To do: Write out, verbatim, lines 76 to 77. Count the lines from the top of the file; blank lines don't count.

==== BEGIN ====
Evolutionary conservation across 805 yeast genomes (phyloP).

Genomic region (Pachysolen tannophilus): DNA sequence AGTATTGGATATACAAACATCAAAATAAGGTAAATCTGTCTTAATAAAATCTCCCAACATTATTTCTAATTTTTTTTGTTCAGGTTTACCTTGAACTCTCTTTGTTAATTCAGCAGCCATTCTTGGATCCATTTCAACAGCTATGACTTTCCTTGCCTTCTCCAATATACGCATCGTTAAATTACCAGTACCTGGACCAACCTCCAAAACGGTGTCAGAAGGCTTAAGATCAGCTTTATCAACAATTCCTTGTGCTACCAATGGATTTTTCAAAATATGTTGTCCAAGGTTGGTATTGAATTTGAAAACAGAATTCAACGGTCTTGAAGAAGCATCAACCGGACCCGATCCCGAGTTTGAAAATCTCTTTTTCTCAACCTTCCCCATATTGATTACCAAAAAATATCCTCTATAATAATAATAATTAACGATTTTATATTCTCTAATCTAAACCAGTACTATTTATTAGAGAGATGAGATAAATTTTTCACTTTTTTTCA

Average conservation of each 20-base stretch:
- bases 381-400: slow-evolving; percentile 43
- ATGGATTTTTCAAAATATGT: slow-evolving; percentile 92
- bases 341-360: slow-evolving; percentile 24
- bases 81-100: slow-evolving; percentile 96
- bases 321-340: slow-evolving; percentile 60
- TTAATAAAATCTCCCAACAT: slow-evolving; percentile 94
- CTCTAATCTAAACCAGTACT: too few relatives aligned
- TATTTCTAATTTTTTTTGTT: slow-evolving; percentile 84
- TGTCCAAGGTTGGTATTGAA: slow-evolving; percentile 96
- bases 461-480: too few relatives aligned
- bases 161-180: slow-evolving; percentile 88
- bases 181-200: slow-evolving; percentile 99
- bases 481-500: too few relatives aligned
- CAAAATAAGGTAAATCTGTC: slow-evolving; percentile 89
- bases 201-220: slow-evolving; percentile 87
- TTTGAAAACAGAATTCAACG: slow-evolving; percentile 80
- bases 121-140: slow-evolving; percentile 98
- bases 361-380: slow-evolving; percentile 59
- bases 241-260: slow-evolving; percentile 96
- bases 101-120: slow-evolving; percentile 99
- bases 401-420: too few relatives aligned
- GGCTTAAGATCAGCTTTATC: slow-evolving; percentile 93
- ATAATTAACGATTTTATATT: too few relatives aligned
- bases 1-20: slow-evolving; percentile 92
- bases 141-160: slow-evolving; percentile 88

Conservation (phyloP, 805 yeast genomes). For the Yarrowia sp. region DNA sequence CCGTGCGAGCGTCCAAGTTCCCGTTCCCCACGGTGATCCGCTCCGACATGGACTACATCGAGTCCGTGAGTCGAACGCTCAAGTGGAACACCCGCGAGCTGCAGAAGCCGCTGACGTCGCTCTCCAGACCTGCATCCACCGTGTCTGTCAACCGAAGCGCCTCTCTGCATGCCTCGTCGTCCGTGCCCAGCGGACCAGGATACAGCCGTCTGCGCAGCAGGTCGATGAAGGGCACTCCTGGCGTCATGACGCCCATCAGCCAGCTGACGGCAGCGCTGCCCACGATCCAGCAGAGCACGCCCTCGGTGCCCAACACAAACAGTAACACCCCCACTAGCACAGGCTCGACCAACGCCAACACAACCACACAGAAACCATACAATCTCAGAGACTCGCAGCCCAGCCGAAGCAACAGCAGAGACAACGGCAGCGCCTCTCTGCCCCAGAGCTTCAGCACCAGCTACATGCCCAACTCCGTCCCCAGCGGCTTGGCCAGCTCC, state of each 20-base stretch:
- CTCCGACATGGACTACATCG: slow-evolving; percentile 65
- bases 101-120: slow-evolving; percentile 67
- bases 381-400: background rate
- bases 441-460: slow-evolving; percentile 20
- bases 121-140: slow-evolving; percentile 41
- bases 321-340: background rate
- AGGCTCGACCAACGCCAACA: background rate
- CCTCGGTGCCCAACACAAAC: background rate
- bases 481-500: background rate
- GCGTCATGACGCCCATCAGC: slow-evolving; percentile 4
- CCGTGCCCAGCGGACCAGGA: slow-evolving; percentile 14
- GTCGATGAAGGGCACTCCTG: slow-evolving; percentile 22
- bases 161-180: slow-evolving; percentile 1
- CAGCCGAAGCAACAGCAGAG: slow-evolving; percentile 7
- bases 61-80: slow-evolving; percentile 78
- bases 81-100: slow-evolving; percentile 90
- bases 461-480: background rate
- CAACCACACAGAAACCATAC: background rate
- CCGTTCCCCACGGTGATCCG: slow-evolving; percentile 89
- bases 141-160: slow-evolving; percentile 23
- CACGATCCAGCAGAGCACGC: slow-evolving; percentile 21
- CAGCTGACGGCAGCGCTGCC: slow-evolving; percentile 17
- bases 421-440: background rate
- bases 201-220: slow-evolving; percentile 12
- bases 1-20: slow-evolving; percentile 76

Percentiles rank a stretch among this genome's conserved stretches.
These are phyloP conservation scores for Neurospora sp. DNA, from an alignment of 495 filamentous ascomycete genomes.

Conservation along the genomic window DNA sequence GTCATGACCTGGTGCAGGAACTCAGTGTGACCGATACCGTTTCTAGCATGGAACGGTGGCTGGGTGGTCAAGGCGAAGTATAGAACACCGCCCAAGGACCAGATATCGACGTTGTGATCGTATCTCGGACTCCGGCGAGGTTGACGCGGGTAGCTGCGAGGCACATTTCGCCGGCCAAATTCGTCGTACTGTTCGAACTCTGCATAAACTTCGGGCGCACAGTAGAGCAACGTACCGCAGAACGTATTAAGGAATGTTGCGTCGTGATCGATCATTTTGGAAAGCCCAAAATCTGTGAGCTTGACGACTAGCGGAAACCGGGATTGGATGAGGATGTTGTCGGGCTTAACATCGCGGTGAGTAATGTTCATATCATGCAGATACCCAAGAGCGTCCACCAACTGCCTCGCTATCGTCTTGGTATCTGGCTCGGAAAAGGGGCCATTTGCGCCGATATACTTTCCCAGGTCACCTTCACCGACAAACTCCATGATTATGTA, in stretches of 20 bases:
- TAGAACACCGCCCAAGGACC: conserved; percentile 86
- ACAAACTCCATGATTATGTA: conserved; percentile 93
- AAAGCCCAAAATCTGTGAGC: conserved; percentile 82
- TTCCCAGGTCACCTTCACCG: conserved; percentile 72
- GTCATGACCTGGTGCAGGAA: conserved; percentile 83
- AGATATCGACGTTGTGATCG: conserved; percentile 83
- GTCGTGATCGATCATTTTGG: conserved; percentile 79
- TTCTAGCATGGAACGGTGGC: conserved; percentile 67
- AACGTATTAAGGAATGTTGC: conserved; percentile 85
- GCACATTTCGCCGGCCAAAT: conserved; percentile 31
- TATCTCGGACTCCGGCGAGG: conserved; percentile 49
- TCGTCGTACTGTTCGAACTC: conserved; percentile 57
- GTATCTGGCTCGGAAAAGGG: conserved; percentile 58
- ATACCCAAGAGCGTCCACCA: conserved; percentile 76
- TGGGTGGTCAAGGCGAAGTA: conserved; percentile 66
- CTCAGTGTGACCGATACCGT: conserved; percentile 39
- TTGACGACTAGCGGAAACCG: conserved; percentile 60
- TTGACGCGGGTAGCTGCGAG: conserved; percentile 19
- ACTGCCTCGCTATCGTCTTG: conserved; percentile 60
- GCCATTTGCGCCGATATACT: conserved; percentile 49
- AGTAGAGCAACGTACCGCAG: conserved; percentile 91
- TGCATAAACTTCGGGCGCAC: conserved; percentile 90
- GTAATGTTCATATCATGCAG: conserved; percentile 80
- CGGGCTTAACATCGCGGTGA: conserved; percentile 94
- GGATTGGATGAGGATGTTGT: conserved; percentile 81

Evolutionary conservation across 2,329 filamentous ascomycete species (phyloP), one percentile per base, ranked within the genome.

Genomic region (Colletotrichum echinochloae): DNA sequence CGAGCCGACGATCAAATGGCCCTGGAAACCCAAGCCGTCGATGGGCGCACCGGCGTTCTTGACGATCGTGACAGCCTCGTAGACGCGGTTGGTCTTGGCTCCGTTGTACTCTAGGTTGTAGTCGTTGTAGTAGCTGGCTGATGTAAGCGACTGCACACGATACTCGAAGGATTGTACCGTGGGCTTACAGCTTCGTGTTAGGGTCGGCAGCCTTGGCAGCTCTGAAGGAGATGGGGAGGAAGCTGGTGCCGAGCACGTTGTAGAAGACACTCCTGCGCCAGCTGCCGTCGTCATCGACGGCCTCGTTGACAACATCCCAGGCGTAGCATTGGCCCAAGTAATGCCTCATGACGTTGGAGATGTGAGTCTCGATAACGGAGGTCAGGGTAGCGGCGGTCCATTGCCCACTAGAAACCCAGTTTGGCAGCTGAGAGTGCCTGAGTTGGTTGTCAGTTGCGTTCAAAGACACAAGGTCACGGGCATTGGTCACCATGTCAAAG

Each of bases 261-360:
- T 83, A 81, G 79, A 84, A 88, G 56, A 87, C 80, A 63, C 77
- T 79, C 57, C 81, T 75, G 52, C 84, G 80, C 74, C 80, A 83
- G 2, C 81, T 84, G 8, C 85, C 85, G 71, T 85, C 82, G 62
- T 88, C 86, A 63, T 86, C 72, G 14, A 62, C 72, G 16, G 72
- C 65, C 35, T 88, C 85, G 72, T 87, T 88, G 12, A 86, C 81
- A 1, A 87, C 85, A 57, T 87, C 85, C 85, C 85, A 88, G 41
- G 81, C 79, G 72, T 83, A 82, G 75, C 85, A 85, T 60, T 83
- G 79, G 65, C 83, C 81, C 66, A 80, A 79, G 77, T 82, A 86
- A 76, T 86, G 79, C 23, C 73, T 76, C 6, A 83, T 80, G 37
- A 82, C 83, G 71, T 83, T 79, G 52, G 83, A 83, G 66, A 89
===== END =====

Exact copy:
- ACTGCCTCGCTATCGTCTTG: conserved; percentile 60
- GCCATTTGCGCCGATATACT: conserved; percentile 49